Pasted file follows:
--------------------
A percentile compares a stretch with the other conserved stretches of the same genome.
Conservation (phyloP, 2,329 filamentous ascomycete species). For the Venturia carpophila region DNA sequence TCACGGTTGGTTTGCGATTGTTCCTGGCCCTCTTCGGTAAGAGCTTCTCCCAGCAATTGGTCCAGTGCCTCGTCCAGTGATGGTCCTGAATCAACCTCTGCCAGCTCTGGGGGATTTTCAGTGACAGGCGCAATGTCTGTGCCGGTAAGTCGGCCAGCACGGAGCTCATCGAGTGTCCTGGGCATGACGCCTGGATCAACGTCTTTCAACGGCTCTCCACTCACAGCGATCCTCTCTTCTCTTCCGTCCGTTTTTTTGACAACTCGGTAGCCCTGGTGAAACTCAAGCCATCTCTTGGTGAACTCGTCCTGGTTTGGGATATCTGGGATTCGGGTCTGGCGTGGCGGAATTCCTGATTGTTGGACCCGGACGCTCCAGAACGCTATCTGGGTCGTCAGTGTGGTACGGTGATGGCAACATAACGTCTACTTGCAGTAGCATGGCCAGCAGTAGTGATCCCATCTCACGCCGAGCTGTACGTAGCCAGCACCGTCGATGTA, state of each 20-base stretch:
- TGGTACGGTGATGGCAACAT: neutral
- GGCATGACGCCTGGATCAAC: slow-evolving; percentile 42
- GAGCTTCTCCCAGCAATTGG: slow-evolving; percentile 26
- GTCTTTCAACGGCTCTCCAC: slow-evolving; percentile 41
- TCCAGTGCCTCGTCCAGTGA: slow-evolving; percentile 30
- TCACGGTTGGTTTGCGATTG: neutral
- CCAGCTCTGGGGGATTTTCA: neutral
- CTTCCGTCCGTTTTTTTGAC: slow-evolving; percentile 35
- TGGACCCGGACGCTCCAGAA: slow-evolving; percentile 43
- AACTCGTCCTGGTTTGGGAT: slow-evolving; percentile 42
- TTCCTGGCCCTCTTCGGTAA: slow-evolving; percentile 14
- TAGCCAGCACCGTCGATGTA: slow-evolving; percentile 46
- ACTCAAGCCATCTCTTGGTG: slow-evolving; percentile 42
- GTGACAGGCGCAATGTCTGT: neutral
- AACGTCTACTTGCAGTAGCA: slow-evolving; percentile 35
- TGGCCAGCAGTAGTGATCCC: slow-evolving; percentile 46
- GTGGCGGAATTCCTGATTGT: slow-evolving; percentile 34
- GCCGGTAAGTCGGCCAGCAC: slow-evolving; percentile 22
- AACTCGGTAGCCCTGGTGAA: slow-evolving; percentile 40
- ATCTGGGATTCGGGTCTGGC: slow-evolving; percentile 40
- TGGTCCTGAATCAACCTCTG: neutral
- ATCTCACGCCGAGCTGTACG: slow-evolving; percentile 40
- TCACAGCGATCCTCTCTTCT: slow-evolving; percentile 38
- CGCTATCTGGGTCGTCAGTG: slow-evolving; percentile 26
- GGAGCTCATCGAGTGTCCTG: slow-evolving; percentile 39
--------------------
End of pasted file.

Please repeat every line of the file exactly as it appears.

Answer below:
A percentile compares a stretch with the other conserved stretches of the same genome.
Conservation (phyloP, 2,329 filamentous ascomycete species). For the Venturia carpophila region DNA sequence TCACGGTTGGTTTGCGATTGTTCCTGGCCCTCTTCGGTAAGAGCTTCTCCCAGCAATTGGTCCAGTGCCTCGTCCAGTGATGGTCCTGAATCAACCTCTGCCAGCTCTGGGGGATTTTCAGTGACAGGCGCAATGTCTGTGCCGGTAAGTCGGCCAGCACGGAGCTCATCGAGTGTCCTGGGCATGACGCCTGGATCAACGTCTTTCAACGGCTCTCCACTCACAGCGATCCTCTCTTCTCTTCCGTCCGTTTTTTTGACAACTCGGTAGCCCTGGTGAAACTCAAGCCATCTCTTGGTGAACTCGTCCTGGTTTGGGATATCTGGGATTCGGGTCTGGCGTGGCGGAATTCCTGATTGTTGGACCCGGACGCTCCAGAACGCTATCTGGGTCGTCAGTGTGGTACGGTGATGGCAACATAACGTCTACTTGCAGTAGCATGGCCAGCAGTAGTGATCCCATCTCACGCCGAGCTGTACGTAGCCAGCACCGTCGATGTA, state of each 20-base stretch:
- TGGTACGGTGATGGCAACAT: neutral
- GGCATGACGCCTGGATCAAC: slow-evolving; percentile 42
- GAGCTTCTCCCAGCAATTGG: slow-evolving; percentile 26
- GTCTTTCAACGGCTCTCCAC: slow-evolving; percentile 41
- TCCAGTGCCTCGTCCAGTGA: slow-evolving; percentile 30
- TCACGGTTGGTTTGCGATTG: neutral
- CCAGCTCTGGGGGATTTTCA: neutral
- CTTCCGTCCGTTTTTTTGAC: slow-evolving; percentile 35
- TGGACCCGGACGCTCCAGAA: slow-evolving; percentile 43
- AACTCGTCCTGGTTTGGGAT: slow-evolving; percentile 42
- TTCCTGGCCCTCTTCGGTAA: slow-evolving; percentile 14
- TAGCCAGCACCGTCGATGTA: slow-evolving; percentile 46
- ACTCAAGCCATCTCTTGGTG: slow-evolving; percentile 42
- GTGACAGGCGCAATGTCTGT: neutral
- AACGTCTACTTGCAGTAGCA: slow-evolving; percentile 35
- TGGCCAGCAGTAGTGATCCC: slow-evolving; percentile 46
- GTGGCGGAATTCCTGATTGT: slow-evolving; percentile 34
- GCCGGTAAGTCGGCCAGCAC: slow-evolving; percentile 22
- AACTCGGTAGCCCTGGTGAA: slow-evolving; percentile 40
- ATCTGGGATTCGGGTCTGGC: slow-evolving; percentile 40
- TGGTCCTGAATCAACCTCTG: neutral
- ATCTCACGCCGAGCTGTACG: slow-evolving; percentile 40
- TCACAGCGATCCTCTCTTCT: slow-evolving; percentile 38
- CGCTATCTGGGTCGTCAGTG: slow-evolving; percentile 26
- GGAGCTCATCGAGTGTCCTG: slow-evolving; percentile 39